INDELIBLE IMAGE:  The gun that may have belonged to John Dillinger, which fascinates the protagonist.  Especially after he paints it bright red and carefully paints white polka dots on it.

WHAT MAKES IT WEIRD: Dillinger is Dead is a disconnected, absurdist parable where

Clip from Dillinger is Dead

nothing seems to be happening, and when something happens, it doesn’t make sense. It’s very much a product of its time—the anarchic, experimental late 1960s—yet the world it portrays still feels oddly, and awfully, familiar.

COMMENTS: Dillinger is Dead doesn’t take leave of reality until its very last moments, Continue reading 58. DILLINGER IS DEAD (1969)

CAPSULE: LOREN CASS (2006)

Beware

DIRECTED BY: Chris Fuller

FEATURING: Kayla Tabish, Travis Maynard, Chris Fuller (as Lewis Brogan), Jacob Reynolds

PLOT:  Bad poetry interrupts episodes in the lives of three teens or twenty-somethings at about the time of the 1997 St. Petersburg, Florida race riots.

Still from Loren Cass (2006)
WHY IT WON’T MAKE THE LIST: It’s only fitfully weird, but consistently dull and pretentious. Life on this planet is full of hardships and disappointments; no one should voluntarily compound their woes by watching Loren Cass.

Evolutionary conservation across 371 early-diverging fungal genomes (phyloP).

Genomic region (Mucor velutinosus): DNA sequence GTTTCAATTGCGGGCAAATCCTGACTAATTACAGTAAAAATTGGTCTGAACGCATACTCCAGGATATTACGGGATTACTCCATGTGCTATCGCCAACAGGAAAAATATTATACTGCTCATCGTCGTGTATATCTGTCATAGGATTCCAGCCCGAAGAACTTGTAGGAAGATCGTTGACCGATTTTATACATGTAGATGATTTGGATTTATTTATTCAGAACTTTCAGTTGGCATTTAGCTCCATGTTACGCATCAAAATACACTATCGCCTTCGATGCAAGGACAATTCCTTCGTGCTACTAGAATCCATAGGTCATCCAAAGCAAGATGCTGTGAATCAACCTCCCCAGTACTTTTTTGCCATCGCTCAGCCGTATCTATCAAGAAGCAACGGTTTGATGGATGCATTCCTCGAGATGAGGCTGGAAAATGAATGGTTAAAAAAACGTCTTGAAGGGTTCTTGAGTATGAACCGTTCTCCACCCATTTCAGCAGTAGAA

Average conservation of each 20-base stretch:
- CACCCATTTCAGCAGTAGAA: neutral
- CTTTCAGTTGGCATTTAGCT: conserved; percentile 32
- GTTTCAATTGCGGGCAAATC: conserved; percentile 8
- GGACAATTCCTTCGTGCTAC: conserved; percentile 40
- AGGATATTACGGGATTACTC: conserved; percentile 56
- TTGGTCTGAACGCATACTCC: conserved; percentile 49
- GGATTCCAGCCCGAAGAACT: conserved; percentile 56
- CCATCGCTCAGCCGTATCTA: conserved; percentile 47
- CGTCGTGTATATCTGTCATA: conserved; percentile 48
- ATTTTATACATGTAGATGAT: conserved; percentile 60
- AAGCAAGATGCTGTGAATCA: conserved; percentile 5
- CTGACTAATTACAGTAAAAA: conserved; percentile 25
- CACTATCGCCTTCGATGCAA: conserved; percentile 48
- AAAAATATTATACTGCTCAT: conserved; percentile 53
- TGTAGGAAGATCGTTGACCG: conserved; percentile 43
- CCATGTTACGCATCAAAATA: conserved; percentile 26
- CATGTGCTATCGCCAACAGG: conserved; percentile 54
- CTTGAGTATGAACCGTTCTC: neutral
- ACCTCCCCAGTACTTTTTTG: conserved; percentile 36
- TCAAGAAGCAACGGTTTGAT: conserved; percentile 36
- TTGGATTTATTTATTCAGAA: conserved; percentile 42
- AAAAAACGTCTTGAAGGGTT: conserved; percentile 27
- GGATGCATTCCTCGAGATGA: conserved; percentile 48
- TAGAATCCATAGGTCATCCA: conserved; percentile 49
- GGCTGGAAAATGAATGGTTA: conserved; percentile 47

COMMENTS:  A voice says “after the 1997…”   A solo trumpet launches a doomed search for a melody.  A boy wakes up on the floor of a mechanic’s garage.  Another boy, with a shaved head, piercings and tattoos, presumably a skinhead, wakes up on a couch and goes outside to lie in the middle of the street.  A cute blonde girl wakes up next to a black male.  The boy from the garage picks up the skinhead.  The girl takes her own car.  The three drive to school.  The parking lot is full but the hallways inside are empty.  We get a nice look at the urinals.  Someone loads a gun.  We see the urinals from a different angle.  An older man takes a shot of whiskey.  The two boys are next to last to leave the parking lot.  At a stoplight a black guy jumps out of a van and punches the punk kid with through an open window.  They have a fight.  The screen goes blank and a street poet tells us St. Petersburg is “a dirty dirty town by a dirty dirty sea.”  What’s going on here?  The cute blonde works at a diner where no one ever orders anything.  She has car trouble and takes it to the young mechanic.  He fixes it and they go to dinner together.  She shovels gray cubes of meat into her mouth.  He doesn’t eat.  They barely talk but look at each other a lot.  They are in love.  What’s going on here?  Other things happen.  They aren’t interesting, either.  Some kids drink beer and say the F-word a lot until the Man comes and hassles them.  The skinhead’s hobby is to ride the bus at night.  We look at his face.  He looks alienated. Snippets of bad beatnik poetry and drunken ramblings play on the soundtrack.  There is a punk concert.  The skinhead falls asleep on the bus and dreams he’s a victim of spontaneous human combustion.  Years ago an embattled politician committed suicide at a press conference.  The footage is in the public domain so anyone can insert it into their movie at random.  The mechanic and the cute girl have sex.  The skinhead scratches “Loren Cass” onto his arm with a hypodermic needle he finds in a dumpster.  He swallows a handful of pills in a desperate attempt to get out of the movie.  He vomits them up.  The movie won’t let him out that easily.  He wakes up the next morning and looks into the camera.  He looks disaffected.  The trumpet player still hasn’t found a melody.  The credits roll.  What just went on here?  The Variety critic stayed awake and alert long enough to write that he had just seen “a starkly radical film debut of uncommon power and artistic principle.”  Seriously, what is going on here?